Pros: high salary, good benefits, global company, initially steep learning curve
Cons: long hours, rotational travel, remote setting, unrelenting customer demands, stressful, ~1 year plateau to significant learning
As a process field specialist and account manager a typical work days require a large predisposition toward on-site client management, constant "after-sales" support, and process troubleshooting. This takes place at site-specific facilities in a common effort to produce adequate sales-grade oil in the most cost-effective and efficient manner.
Learning – more... curve has been significant, largely due to the intimate nature of living and working at your customer's facility (Cenovus predominantly in my own case, with similar exposure elsewhere). Managing expectations, logistics of chemical supply, project-focus demands, process upsets, chemical field trials all form part of the learning curve.
Management has been a little trickier in my case largely due to an extensive 'on-site absenteeism'. Makes it difficult to progress within the company as, being a large organization, inherently relies on a bureaucratic hierarchy; sticking points can occur with ineffiective middle management. This has prove difficult to surpass internally.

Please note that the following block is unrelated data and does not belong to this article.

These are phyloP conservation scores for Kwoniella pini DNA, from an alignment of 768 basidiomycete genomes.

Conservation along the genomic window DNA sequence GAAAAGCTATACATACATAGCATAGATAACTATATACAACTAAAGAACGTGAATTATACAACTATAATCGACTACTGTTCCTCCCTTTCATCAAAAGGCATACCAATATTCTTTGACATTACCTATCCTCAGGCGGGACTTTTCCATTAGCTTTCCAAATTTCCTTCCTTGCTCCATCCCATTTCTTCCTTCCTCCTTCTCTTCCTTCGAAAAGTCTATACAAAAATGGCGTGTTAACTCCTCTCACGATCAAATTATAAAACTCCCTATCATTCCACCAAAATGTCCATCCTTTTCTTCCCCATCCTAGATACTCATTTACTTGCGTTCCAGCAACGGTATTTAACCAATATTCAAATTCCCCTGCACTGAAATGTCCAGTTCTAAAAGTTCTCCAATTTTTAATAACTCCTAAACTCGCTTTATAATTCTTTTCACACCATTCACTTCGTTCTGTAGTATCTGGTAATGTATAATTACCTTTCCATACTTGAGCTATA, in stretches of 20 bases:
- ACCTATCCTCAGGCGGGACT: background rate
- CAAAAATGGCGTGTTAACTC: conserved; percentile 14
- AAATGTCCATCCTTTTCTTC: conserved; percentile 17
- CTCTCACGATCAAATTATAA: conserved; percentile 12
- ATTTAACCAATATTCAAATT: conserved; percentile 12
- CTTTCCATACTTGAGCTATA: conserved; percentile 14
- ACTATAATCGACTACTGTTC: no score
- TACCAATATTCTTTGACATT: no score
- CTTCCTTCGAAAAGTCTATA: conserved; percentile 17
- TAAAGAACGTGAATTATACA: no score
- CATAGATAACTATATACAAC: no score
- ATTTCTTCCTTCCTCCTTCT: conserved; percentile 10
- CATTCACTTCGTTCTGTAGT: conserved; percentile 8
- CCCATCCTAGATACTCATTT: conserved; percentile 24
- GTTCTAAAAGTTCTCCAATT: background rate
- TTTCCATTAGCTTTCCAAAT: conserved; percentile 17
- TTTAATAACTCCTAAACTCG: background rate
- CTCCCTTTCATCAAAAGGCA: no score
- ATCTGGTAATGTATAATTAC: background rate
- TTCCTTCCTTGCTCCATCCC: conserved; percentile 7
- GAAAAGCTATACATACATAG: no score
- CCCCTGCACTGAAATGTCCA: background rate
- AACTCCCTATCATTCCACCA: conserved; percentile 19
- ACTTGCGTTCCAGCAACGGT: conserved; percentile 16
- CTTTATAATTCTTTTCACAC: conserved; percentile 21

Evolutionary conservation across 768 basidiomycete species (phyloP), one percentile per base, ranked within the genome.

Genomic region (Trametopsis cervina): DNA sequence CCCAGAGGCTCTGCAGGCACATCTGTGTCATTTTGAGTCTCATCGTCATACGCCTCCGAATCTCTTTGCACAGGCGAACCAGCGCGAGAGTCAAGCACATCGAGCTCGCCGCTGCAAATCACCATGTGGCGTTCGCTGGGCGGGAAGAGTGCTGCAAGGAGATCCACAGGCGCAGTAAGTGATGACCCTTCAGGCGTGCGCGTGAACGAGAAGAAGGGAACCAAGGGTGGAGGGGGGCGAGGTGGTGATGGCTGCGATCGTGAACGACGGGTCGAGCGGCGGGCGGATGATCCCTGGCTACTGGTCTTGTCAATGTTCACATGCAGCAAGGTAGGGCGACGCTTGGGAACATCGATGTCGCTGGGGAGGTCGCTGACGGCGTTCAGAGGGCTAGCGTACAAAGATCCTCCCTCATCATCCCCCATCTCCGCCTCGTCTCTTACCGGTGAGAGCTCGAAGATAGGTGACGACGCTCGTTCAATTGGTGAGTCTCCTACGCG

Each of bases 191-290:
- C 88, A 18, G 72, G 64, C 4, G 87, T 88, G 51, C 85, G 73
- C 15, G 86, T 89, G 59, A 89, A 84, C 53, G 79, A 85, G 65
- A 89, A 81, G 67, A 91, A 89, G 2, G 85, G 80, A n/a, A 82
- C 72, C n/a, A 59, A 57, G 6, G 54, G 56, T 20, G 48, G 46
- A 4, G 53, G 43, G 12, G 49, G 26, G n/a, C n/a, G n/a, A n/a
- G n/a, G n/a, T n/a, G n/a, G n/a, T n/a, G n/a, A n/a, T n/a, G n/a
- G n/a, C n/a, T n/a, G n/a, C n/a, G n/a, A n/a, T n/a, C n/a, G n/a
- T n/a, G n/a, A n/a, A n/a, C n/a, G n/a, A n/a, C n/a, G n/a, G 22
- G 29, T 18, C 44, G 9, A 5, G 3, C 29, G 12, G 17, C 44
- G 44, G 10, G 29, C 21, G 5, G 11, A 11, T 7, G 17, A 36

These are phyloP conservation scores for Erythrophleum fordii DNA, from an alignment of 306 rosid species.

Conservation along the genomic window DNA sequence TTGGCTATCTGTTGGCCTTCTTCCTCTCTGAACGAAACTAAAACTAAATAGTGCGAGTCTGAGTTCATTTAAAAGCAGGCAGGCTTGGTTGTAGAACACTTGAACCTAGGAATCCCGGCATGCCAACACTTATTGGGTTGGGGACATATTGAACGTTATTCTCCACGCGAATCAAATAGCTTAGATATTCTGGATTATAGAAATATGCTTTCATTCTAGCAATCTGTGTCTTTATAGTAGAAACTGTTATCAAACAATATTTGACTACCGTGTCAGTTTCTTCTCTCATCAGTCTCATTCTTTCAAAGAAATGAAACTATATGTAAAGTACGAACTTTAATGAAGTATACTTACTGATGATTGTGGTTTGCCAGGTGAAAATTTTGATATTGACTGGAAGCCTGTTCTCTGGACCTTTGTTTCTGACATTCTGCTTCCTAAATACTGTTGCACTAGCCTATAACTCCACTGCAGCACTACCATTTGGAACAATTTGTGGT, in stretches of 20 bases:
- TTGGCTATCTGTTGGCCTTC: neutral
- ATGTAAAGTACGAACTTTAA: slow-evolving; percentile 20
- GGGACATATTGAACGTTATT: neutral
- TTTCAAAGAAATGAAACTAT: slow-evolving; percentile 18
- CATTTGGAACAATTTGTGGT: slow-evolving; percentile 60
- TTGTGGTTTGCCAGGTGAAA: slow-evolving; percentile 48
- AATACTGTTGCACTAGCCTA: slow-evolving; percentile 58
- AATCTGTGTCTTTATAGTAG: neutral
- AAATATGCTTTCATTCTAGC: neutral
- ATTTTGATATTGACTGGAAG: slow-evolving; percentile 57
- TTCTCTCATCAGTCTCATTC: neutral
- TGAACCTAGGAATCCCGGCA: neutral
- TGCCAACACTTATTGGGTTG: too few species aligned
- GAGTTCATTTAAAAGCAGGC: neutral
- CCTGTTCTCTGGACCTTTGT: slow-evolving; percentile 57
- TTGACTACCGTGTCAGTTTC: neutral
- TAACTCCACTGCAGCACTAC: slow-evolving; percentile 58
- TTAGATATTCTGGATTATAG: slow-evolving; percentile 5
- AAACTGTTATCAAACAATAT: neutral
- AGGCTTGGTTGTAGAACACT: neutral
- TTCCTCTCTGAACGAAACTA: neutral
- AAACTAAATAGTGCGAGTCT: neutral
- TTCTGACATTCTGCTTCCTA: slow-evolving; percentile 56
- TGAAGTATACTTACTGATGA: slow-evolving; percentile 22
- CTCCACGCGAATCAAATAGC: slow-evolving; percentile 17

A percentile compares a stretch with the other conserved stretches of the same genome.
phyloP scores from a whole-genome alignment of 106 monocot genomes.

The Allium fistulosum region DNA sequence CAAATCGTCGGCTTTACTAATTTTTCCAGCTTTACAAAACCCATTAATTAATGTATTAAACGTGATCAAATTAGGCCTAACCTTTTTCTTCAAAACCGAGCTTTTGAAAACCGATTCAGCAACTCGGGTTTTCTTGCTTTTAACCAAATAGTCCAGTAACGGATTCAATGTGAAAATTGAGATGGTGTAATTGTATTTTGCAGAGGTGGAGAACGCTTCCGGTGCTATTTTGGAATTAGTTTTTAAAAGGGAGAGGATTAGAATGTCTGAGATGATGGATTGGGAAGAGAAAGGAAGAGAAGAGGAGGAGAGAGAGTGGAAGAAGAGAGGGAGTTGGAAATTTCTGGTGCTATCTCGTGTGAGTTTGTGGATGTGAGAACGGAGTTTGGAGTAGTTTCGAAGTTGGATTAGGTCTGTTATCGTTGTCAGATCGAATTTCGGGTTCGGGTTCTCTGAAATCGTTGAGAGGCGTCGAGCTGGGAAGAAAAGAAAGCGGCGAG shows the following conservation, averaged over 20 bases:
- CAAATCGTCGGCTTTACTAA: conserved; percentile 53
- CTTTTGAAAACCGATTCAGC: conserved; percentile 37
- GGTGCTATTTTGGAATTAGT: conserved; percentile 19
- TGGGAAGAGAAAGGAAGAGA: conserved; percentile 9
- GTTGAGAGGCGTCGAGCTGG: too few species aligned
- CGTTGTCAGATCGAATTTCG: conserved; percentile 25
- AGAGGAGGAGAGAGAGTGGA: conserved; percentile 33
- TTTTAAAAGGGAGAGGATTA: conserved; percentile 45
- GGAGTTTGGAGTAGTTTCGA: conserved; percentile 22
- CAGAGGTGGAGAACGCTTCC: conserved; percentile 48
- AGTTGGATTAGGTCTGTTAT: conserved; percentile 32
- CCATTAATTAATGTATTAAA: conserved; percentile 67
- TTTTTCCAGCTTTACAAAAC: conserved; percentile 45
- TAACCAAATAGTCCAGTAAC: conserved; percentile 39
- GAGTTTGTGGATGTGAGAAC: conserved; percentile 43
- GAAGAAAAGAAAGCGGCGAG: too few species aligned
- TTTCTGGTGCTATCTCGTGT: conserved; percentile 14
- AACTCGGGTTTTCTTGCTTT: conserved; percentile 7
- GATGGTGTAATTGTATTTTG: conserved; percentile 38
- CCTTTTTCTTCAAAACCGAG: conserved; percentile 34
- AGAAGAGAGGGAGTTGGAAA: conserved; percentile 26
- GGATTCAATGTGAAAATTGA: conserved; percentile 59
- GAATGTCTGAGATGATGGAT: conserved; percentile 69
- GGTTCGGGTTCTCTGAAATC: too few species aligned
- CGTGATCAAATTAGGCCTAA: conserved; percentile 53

Co-workers are great for the most part, generally an inherited commonality of purpose, however often working remotely can prove lonely, and co-workers are often also your client. Many wonderful friendships can develop in this scenario, which add to account stability.
Hardest part of the job is the amount of travel and remote setting. Makes developing personal routine and structure almost impossible. Long shifts whilst at work can be stressful and draining.
Most enjoyable part of the job is growing with your client; sharing in week-to-week process triumphs, building friendships, and working together toward generating satisfying results to day-to-day problems which come hand-in-hand with oil and water separation and subsequent purification. – less